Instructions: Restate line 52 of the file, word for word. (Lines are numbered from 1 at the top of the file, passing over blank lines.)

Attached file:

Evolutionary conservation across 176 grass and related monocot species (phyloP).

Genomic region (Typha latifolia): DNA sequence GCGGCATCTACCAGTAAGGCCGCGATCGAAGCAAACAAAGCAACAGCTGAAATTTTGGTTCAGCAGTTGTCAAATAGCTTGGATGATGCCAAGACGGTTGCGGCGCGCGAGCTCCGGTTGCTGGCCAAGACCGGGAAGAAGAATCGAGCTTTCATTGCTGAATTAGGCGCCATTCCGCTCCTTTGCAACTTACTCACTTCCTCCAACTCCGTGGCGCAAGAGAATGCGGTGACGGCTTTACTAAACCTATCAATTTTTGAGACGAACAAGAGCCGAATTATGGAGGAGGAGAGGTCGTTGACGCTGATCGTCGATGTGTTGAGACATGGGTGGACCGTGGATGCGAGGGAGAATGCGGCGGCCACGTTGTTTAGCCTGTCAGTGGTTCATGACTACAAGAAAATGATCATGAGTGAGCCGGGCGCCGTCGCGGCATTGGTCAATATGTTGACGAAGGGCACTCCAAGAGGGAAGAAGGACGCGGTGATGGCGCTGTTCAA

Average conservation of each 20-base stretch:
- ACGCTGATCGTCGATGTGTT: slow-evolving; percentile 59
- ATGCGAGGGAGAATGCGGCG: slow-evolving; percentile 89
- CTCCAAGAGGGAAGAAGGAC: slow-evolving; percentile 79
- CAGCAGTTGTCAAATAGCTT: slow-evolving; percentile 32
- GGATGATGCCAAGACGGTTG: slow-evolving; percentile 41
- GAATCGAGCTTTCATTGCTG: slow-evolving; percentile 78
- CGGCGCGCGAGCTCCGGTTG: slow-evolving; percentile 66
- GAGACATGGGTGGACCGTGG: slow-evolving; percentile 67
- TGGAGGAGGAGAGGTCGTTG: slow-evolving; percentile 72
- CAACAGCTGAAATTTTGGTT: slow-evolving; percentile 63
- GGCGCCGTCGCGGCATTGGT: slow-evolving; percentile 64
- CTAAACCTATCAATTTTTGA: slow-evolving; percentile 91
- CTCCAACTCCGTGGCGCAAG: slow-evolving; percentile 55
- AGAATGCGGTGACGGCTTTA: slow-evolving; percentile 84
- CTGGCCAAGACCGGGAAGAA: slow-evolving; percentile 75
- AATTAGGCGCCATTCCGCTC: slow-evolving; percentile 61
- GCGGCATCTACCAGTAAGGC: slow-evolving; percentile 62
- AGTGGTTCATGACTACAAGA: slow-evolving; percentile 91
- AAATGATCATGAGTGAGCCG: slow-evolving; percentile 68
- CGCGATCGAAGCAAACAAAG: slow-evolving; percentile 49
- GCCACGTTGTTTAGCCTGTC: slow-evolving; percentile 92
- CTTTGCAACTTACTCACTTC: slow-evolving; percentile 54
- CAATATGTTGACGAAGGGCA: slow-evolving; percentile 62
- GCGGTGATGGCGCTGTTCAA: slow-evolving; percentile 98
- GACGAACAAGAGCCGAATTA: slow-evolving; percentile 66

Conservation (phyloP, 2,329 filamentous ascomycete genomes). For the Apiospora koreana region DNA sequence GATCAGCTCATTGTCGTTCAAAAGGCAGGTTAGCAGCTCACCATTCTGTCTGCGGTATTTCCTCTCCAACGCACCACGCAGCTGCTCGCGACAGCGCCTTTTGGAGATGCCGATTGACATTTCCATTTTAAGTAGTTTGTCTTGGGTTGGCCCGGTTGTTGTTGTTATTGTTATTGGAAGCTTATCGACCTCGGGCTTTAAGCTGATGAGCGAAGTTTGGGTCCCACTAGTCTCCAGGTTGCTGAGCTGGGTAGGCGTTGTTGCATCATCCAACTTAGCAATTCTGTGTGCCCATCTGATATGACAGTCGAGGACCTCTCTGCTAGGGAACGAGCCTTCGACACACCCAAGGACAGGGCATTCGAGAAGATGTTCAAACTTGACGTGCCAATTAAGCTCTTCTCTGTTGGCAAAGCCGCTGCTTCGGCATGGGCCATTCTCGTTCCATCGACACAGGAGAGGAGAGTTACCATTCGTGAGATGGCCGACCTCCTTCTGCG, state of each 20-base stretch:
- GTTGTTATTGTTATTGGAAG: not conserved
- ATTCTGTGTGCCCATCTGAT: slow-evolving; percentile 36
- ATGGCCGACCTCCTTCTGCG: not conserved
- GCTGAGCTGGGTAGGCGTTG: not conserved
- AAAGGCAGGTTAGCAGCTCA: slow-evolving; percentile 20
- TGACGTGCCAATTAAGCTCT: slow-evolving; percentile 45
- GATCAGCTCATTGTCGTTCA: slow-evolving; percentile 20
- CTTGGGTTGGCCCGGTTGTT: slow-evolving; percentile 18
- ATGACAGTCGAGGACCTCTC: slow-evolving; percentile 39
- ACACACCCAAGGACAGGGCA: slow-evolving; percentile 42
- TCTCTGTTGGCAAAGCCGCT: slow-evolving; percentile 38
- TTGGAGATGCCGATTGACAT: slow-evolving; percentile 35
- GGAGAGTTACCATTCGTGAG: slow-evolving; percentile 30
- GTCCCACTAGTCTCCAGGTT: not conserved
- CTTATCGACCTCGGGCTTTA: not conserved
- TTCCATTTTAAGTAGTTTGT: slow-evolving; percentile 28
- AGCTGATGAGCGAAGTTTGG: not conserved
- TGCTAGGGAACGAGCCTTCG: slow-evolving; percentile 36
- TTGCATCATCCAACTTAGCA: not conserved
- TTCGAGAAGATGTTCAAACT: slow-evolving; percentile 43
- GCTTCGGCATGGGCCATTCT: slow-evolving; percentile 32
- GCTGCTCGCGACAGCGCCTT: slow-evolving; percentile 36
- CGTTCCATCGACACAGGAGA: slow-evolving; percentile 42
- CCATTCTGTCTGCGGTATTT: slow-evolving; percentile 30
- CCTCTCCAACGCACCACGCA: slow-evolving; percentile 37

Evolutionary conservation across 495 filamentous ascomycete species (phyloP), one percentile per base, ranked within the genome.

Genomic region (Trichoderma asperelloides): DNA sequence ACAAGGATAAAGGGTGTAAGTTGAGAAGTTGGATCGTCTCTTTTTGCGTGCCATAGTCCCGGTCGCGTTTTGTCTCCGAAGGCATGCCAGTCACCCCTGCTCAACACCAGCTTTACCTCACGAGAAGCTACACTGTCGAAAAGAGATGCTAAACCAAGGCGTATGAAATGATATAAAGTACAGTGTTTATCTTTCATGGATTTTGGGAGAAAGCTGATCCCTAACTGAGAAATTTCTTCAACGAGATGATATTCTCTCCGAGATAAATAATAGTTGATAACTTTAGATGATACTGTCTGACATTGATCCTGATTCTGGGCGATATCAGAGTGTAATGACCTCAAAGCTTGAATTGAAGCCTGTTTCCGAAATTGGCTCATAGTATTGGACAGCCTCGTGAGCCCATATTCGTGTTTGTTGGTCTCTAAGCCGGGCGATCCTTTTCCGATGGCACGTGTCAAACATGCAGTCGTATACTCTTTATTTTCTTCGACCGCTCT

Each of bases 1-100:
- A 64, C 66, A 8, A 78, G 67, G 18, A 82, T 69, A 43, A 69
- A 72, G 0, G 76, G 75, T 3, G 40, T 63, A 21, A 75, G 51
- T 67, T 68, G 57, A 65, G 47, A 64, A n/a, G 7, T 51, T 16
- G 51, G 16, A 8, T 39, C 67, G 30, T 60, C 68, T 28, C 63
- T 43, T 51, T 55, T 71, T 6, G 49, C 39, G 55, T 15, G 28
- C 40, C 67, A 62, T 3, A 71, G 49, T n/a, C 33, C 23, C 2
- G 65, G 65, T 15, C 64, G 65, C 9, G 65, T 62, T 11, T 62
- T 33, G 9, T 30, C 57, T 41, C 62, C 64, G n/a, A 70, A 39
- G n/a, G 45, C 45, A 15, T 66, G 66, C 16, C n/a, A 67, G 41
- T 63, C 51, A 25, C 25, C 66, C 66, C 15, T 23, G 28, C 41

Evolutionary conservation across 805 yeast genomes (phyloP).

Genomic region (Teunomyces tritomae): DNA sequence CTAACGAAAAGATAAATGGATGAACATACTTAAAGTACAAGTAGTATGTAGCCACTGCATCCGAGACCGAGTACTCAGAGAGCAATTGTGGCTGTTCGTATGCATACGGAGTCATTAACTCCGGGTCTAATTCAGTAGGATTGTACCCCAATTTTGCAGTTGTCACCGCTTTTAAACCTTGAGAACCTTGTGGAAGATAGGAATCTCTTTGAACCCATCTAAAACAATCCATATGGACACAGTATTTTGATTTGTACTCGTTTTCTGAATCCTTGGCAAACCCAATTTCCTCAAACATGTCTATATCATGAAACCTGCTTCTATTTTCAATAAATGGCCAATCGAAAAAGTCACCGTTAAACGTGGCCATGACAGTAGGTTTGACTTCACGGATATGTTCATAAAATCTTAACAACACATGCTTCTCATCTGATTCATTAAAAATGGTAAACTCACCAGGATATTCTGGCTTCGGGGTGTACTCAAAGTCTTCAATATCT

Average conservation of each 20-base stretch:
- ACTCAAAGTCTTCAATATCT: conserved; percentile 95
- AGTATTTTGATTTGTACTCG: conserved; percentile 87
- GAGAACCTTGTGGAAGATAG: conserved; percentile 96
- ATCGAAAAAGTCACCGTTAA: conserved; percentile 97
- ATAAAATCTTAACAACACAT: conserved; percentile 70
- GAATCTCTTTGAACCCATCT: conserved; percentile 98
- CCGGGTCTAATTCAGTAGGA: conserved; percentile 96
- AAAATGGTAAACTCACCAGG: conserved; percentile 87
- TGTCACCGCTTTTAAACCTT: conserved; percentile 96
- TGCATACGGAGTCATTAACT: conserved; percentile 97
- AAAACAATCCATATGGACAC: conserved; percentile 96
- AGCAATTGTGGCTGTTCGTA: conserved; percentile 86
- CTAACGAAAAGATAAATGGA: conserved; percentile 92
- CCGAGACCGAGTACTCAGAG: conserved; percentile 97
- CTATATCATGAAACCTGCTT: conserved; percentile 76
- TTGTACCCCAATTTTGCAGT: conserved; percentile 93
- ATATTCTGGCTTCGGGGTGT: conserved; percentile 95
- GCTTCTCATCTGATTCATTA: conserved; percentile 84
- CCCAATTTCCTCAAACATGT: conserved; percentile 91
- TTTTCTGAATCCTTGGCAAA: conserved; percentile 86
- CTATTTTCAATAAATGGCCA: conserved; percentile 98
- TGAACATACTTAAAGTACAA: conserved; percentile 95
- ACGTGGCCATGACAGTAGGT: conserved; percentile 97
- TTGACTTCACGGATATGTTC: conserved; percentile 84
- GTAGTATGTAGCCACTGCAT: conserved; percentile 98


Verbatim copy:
- CGTTCCATCGACACAGGAGA: slow-evolving; percentile 42